Week two is boring. For me.
But lots of changes are going on in the puppies. This is still technically the “neonatal period” for the puppies, and they rely on their mother (or breeder!) for warmth, food, and elimination. They are crawling around pretty well at the end of this stage of development, although my puppies came out of the birth canal ready to escape their whelping box and have been climbing like monkeys since day one.
Puppies are growing rapidly during this stage, spending most of their time eating and sleeping. Their sleep consists of “activated sleep” where they twitch and growl and bark. EEGs done on tiny puppies show that their brain waves look the same when they are awake or asleep during these first two weeks.
Their eyes will open towards the end of week two as well, and you can see perfect little eyelashes. I am beginning to see my puppies “blink” although their eyes are still closed. They are interacting with each other and sucking on body parts. They have an incredible sucking reflex and I can lift them off the ground! A few puppies are now able to support their bodies off the ground for a few seconds using their stubby legs—a precursor to walking.
I am starting to see personalities emerge and taking notes about how they behave in the whelping box. If a pup falls under a blanket, does he make noise, or just figure it out himself? If a pup gets pushed off a boob, does she quietly relocate, or kick and scream until she gets the same boob back? How does Macy react to all this? Are there are pups who are emerging as loners?
I begin cutting each puppy’s toenails around a week of age. They get sharp and can cut Macy while they are eating. That’s 128 toenails! I pay attention to how each pup reacts and will continue to note how well they accept this handling. I am getting them used to the sound and feel of the nail grinder on their little toes.
I’m going to use this time to catch up on paperwork—it’s easy to forget! I contact the WCA futurity administrator to let her know that we had eight puppies and I will need eight copies of the rulebook to include in my puppy booklet. I will be registering my puppies with the AKC as well as the North American Versatile Hunting Dog Association and since we did a frozen semen breeding we can’t register the litter online. I mail the paperwork to the AKC after making copies of everything with signatures—you can’t be too careful! NAVHDA also requires that the vet who inseminated Macy signs some paperwork, so I have to fax paperwork to her and have her return it to me. I will register the litter after they are registered with AKC, so I have to keep really good records.
I set up a picture page on a website and am updating this almost daily, along with corresponding with my puppy people on a regular basis. The questions are coming fast and furious as everyone realizes that their puppy is only a few short weeks from coming home! Six of my puppies will be going out of state, each of them requiring an airplane ride to get to their destination. Talk about a lot of logistics to work out!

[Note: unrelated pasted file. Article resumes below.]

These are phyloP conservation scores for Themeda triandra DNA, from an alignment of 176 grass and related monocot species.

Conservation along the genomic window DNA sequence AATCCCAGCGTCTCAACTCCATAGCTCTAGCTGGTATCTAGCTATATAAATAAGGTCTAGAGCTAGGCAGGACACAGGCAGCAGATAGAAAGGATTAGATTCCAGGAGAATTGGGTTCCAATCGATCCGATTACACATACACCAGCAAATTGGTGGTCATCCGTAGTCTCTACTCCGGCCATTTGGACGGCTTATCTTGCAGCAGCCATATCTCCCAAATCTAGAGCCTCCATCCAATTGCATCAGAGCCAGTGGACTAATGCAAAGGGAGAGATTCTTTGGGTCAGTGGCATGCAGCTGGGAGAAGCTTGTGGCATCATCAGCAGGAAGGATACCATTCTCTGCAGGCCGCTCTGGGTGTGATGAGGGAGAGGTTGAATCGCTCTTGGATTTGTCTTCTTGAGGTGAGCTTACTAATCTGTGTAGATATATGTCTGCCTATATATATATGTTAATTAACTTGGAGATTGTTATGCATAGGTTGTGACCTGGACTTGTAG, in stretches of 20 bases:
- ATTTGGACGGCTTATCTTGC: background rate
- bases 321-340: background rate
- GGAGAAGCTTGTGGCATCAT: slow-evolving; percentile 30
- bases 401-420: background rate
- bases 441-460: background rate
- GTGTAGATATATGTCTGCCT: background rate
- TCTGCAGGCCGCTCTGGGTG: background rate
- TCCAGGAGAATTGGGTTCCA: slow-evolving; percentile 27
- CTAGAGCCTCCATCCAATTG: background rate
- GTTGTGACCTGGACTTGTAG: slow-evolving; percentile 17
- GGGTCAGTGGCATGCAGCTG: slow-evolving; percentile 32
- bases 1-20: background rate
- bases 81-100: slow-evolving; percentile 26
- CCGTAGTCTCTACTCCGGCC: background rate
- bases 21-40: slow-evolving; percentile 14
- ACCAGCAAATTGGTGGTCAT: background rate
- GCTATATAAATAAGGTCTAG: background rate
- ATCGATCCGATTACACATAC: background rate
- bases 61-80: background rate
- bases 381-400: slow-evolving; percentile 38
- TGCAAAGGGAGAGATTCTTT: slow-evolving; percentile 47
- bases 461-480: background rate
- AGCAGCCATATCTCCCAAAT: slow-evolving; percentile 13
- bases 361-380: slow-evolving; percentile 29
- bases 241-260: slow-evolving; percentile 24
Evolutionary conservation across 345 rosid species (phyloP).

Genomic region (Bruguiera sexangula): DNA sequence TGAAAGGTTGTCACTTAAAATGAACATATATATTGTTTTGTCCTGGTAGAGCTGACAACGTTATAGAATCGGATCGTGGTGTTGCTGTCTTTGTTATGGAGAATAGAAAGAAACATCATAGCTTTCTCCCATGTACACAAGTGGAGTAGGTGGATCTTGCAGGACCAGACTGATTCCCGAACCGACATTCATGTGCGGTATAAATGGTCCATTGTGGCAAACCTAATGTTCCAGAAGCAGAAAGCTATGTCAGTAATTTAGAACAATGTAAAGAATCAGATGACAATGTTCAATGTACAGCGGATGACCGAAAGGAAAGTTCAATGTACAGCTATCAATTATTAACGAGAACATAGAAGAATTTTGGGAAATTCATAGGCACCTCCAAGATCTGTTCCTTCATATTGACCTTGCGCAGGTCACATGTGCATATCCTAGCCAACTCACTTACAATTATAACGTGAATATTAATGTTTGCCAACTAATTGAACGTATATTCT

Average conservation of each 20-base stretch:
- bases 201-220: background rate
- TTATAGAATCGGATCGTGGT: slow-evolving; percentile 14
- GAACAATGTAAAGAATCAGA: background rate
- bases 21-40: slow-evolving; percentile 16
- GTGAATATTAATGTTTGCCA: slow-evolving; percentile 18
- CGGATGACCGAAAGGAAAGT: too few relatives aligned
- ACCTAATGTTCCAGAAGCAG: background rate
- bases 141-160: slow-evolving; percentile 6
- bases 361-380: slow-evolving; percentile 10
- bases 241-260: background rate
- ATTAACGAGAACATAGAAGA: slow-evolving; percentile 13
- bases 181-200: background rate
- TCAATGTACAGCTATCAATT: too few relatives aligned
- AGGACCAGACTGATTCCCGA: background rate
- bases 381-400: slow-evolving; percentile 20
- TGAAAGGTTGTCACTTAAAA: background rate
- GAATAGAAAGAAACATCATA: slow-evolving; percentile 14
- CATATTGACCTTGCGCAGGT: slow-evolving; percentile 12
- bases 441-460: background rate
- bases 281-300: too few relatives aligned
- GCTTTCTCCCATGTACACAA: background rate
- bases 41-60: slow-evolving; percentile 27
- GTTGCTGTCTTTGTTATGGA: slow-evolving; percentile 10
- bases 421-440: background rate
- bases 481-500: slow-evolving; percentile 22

I also returned to work full time this week. “Full time” for me is only three days a week since in real life I’m a nurse. I have severe separation anxiety from my puppies! I have made arrangements for someone to come by the house and check on Macy and her babies every few hours and so far so good. She’s being an exceptional mommy in every way possible!
All of my puppies are gaining weight really well, but a few are still quite a bit smaller than the others. I have to make sure that they aren’t getting bullied and are eating enough. I spend almost all of my time at home in the bedroom with the puppies, watching, taking notes, and checking things out. It looks like everyone is eating well and nobody is really dominating the “dinner table.” All the puppies are gaining weight proportionally. Just to be safe, I separate them into groups of four for feeding time when I can. I’m sure this is easier for Macy, too! I haven’t seen my husband for a week… I suppose he’s still around?
This week I have two friends who have litters born and they don’t go quite as well as mine did. Both of them are well planned litters with long lists of puppy people waiting for their “dream pup.” One of them ended in an emergency c-section with half of the litter dying. Mom and the remaining pups are doing well, but it was a tense day or so. The other litter was a first-time mom who accidentally rolled on a pup and the pup couldn’t be saved. All it takes is a few seconds of looking away when the litter is large and the mom is new. There is nothing harder than losing a puppy before its life begins—except perhaps having to shatter a family’s dreams when you tell them that they won’t be getting their puppy. Both cases are reminders that breeding is a risk for both mom and pups.
At day 11 my little pup hits one pound and my biggest one hits two pounds. Guess I’m not being good enough about fighting off the fatties!
As I’m writing a few pups are taking their first real steps. It’s day 12 and their eyes aren’t open quite yet, but they are definitely walking. They look like tiny lizards, picking their feet way up in the air! I hope they open their eyes before they can walk any faster!
Next installment: Potty Training and Food Fights
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